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> Black Ph1 145 QV resuscitation
donutty
post 29th November 2018 12:48
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Many thanks for this topic chock-full of useful info Jeremy. I have just acquired a P reg 145 Cloverleaf in Purple in very similar condition to yours, right down to the grimy engine bay and rusted up fuel pump.

I will study the previous 11 pages of this topic with much interest as I hope to learn a lot from your overhauls worshippy.gif . You have made tons of progress, but my first challenge is fitting the new pump and hoping to hear her fire up for the first time! (starter motor is sluggish, but we have spark and ECU reports no stored errors!!)
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dante giacosa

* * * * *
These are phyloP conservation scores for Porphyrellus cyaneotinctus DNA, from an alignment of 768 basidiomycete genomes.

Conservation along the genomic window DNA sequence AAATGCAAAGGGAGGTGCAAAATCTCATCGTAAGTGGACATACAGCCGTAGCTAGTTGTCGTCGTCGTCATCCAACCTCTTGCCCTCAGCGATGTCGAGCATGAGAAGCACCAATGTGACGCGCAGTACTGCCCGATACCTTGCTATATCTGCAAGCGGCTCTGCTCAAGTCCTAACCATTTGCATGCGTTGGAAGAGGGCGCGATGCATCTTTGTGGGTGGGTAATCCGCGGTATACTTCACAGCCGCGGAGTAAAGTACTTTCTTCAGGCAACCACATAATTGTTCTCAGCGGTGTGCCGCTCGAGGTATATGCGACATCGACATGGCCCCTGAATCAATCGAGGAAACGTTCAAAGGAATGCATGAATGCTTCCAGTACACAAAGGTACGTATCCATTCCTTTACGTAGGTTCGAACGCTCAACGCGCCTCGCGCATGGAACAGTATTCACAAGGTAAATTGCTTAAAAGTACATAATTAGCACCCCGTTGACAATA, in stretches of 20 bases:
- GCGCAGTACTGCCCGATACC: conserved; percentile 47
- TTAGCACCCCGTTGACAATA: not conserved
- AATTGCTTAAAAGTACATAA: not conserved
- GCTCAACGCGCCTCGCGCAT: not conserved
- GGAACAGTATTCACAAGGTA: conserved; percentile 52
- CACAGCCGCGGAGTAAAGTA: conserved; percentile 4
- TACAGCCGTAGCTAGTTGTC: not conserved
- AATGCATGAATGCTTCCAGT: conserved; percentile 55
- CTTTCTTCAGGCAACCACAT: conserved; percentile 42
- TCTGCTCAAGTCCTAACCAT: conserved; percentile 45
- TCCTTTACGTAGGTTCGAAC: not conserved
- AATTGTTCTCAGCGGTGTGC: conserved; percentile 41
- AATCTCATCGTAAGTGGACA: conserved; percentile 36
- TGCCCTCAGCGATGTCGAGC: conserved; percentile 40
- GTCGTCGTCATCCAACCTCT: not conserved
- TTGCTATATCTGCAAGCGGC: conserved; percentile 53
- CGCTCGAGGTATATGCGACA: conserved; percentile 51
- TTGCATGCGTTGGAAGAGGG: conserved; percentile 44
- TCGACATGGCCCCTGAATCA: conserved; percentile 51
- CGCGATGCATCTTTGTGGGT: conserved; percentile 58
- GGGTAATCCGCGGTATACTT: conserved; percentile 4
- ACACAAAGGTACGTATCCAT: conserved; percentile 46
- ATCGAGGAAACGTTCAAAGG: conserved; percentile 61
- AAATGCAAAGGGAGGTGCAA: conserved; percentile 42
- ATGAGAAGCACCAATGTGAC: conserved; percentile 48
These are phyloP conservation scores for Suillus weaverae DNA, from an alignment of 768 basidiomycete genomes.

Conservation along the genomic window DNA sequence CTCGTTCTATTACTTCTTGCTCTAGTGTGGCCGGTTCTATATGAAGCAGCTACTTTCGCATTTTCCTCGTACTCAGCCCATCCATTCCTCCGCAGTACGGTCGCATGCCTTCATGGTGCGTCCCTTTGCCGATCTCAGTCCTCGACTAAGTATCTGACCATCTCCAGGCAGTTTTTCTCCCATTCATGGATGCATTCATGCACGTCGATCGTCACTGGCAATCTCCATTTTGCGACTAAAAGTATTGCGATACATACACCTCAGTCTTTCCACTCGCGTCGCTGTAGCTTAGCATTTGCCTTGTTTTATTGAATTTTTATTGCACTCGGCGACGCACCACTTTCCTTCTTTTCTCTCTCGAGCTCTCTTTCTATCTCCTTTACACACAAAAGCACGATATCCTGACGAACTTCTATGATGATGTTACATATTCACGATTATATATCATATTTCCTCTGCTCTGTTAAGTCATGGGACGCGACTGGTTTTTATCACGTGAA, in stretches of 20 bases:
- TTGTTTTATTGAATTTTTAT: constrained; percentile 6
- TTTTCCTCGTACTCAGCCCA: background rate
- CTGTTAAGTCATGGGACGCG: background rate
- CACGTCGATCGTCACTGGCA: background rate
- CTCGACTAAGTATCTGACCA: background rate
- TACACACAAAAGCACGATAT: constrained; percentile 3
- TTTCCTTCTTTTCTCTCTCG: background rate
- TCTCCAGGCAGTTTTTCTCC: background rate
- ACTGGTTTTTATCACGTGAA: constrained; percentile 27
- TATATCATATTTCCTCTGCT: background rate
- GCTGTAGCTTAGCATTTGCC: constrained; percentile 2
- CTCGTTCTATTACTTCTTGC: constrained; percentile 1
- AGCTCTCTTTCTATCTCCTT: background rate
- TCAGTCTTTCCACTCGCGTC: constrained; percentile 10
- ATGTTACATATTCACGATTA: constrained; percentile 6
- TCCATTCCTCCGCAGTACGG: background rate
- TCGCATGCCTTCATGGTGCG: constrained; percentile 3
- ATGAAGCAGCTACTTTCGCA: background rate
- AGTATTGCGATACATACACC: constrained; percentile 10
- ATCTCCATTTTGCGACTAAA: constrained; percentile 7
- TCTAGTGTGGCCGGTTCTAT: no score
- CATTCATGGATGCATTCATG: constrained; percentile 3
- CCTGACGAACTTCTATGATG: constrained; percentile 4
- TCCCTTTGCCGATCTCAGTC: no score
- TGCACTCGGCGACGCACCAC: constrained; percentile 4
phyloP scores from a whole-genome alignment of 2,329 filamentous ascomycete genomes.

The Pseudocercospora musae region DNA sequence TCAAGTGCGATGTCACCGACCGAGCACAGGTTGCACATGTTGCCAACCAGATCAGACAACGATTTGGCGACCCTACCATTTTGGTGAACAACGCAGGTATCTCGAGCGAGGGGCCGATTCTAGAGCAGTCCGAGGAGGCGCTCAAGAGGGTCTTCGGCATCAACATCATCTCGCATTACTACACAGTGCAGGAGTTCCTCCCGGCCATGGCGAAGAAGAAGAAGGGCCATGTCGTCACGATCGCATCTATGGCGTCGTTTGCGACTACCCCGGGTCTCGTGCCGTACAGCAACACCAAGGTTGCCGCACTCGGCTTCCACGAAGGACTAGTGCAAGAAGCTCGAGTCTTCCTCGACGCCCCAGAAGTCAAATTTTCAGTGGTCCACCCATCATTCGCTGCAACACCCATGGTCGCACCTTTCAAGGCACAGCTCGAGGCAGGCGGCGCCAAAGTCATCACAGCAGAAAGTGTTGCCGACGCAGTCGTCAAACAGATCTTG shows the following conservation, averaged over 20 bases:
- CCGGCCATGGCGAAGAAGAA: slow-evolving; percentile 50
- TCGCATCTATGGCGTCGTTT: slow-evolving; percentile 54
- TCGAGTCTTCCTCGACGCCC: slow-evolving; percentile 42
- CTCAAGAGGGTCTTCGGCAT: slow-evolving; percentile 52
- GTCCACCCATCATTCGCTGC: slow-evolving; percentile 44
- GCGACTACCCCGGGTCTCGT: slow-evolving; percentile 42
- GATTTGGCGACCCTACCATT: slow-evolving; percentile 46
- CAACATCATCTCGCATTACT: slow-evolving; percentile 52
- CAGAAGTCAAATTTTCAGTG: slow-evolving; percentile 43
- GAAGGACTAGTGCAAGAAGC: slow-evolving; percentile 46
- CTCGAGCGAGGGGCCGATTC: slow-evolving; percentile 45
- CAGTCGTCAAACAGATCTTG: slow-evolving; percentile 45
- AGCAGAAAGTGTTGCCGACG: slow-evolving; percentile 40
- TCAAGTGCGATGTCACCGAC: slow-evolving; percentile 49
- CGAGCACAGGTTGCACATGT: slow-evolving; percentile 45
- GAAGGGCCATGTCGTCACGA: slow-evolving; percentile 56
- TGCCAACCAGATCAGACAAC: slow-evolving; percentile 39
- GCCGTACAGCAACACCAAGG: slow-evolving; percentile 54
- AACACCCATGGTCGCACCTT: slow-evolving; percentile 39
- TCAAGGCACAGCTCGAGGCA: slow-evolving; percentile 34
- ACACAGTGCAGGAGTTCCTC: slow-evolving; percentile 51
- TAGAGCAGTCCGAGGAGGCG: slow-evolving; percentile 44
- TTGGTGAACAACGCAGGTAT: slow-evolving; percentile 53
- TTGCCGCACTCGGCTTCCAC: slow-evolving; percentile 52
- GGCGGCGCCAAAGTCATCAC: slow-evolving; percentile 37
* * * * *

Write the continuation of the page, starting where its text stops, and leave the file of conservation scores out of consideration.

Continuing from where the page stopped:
post 29th November 2018 13:02
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Hey Donutty

welcome along!

whereabouts you based..?
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donutty
post 29th November 2018 15:24
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QUOTE(dante giacosa @ 29th November 2018 13:02) *
Hey Donutty

welcome along!

whereabouts you based..?


Ciao all...

Pretty much equidistant from Barnsley, Rotherham and Doncaster, but the car is laid up at my poppas near Selby.
That is what makes it frustrating for me to work on it; only possible at weekends. My dad is a mechanic, helpfully, but has other peoples cars to fix too wink.gif

I too might start my own restoration topic that I hope will be followed as eagerly, but I cannot promise that the speed of progress will be anything like J's 145.
There are lots of things to sort out listed in no particular order, but getting it fired up, idling and performing correctly will be the make or literally 'break' decision: